News & Commentary State

Is there anything more irritating than a millionaire Socialist complaining about how other people spend their money?

Elizabeth Warren, whose estimated net worth is said to be $18.5 million, took to Twitter to complain about Dan Snyder’s new $100 million superyacht.

Warren tweeted: “This billionaire NFL owner just paid $100M for a ‘superyacht’ with its own iMax theater. I’m pretty sure he can pay my new #UltraMillionaireTax to help the millions of yacht-less Americans struggling with student loan debt.”

Have you noticed that Leftists will always use language of social justice to cloak their blatant immorality and unjust ideology of greed and theft?

Oh, they’ll tell you their Socialist ideas are fueled by compassion, but is that really the case?

The ideology itself is inherently evil. It’s founded on the violation of at least two of the ten commandments: covetousness and theft.

Warren would do well to heed the command in Exodus 20:17: “You shall not covet your neighbor’s house; you shall not covet your neighbor’s wife, or his male servant, or his female servant, or his ox, or his donkey, or anything that is your neighbor’s.”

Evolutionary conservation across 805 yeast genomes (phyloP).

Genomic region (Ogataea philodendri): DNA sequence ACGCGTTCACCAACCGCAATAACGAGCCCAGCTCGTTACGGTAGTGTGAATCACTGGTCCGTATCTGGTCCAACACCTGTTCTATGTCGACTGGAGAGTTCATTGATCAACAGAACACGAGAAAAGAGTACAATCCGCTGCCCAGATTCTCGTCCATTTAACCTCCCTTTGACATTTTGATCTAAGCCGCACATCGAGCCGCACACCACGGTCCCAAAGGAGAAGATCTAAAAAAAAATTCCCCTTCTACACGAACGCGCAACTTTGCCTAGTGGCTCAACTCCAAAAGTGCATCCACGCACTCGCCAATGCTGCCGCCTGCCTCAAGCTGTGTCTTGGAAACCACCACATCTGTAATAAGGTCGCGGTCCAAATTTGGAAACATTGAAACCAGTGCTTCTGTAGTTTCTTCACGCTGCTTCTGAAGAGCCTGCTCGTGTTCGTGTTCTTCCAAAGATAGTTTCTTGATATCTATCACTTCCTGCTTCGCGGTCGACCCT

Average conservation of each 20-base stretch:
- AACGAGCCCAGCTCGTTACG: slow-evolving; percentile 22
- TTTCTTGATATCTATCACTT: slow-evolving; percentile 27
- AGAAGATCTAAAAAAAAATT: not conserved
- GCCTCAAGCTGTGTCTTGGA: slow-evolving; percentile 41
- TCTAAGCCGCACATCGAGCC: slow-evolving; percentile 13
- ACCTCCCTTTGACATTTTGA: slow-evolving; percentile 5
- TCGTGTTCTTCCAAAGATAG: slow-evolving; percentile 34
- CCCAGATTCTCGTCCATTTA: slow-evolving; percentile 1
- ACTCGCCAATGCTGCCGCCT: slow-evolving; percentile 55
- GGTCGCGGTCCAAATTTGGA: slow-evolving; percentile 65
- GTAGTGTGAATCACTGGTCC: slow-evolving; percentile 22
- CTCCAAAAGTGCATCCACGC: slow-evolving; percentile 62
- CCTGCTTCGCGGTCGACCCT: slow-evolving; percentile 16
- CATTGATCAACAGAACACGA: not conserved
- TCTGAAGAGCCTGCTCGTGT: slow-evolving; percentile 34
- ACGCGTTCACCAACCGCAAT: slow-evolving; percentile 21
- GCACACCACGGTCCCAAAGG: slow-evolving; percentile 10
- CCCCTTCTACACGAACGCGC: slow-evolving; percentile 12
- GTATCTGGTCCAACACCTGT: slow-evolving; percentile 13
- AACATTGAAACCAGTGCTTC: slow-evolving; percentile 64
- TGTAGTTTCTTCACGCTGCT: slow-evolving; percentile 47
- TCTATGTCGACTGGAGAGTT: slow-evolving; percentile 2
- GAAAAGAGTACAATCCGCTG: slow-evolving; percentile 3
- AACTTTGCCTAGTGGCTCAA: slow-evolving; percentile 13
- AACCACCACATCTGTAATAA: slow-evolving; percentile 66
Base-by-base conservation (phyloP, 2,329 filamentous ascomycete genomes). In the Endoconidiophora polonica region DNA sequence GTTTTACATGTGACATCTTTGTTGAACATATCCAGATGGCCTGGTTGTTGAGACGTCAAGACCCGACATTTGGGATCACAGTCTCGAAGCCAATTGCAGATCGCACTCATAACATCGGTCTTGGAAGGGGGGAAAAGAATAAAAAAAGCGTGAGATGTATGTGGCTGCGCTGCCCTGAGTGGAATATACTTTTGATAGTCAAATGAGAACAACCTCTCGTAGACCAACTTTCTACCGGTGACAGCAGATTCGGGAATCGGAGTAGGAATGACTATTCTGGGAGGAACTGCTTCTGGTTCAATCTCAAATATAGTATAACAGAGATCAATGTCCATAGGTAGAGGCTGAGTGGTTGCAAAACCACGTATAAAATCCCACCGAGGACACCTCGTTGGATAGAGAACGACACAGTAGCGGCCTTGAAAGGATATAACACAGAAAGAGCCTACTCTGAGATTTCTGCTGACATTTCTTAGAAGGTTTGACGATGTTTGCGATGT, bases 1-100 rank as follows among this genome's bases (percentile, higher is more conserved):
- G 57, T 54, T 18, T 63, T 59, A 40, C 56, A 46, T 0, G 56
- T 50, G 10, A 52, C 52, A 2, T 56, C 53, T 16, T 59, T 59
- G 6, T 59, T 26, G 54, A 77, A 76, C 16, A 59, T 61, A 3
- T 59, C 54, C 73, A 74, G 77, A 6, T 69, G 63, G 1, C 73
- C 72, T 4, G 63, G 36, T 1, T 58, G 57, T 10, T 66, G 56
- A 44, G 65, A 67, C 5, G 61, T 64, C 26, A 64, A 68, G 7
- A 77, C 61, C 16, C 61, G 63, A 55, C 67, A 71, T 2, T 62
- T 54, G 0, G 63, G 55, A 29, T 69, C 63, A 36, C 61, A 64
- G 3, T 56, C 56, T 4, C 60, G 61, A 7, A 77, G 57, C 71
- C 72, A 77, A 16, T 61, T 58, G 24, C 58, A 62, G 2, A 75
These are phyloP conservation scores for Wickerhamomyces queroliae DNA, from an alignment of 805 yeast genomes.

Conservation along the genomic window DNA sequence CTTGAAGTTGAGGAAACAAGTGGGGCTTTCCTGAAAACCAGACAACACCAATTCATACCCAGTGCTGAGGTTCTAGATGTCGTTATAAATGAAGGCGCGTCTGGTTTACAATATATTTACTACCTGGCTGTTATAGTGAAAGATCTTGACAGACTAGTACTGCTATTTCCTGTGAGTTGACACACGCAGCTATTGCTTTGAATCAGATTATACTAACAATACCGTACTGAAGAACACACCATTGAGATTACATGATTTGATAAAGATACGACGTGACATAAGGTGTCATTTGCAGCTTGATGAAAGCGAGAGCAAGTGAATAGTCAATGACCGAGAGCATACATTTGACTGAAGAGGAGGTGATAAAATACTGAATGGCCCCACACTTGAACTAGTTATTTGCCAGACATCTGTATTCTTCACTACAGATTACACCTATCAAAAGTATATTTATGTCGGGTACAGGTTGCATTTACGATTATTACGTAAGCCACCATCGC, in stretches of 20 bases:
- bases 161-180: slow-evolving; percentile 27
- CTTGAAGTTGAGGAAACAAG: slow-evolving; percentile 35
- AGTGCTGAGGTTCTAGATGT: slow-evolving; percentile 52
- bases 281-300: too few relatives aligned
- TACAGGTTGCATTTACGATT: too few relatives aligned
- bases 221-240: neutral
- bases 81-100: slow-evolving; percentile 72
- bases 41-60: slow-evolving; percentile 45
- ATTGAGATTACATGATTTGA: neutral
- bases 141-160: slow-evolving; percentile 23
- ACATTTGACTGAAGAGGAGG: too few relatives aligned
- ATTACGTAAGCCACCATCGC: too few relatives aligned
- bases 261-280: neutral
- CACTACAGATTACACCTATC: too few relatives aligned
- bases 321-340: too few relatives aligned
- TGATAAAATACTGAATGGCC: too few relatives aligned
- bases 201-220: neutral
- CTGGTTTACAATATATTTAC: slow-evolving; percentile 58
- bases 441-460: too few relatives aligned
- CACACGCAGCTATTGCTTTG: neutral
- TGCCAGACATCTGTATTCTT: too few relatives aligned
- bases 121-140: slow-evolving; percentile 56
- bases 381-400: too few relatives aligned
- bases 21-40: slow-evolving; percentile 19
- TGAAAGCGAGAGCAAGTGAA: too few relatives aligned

There are no exceptions that permit covetousness or theft if your neighbour’s purchases exceed $100 million.

Ultimately, the Socialist’s concern is not really that some people struggle to pay the bills, but that some people simply don’t struggle enough. There’s a word for taking issue with such things – it’s called envy.

To a self-entitled culture that demands instant gratification and reward without work, the idea of having the government force successful people to hand over their property sounds like equality and fairness in action.

After all, envy would rather equal poverty than unequal wealth. It says, “If I can’t have it, why should anybody else?”

Winston Churchill rightly defined Socialism as, “the philosophy of failure, the creed of ignorance, and the gospel of envy. Its inherent virtue is the equal sharing of misery.”

Just another perk of living in a post-Christian culture.

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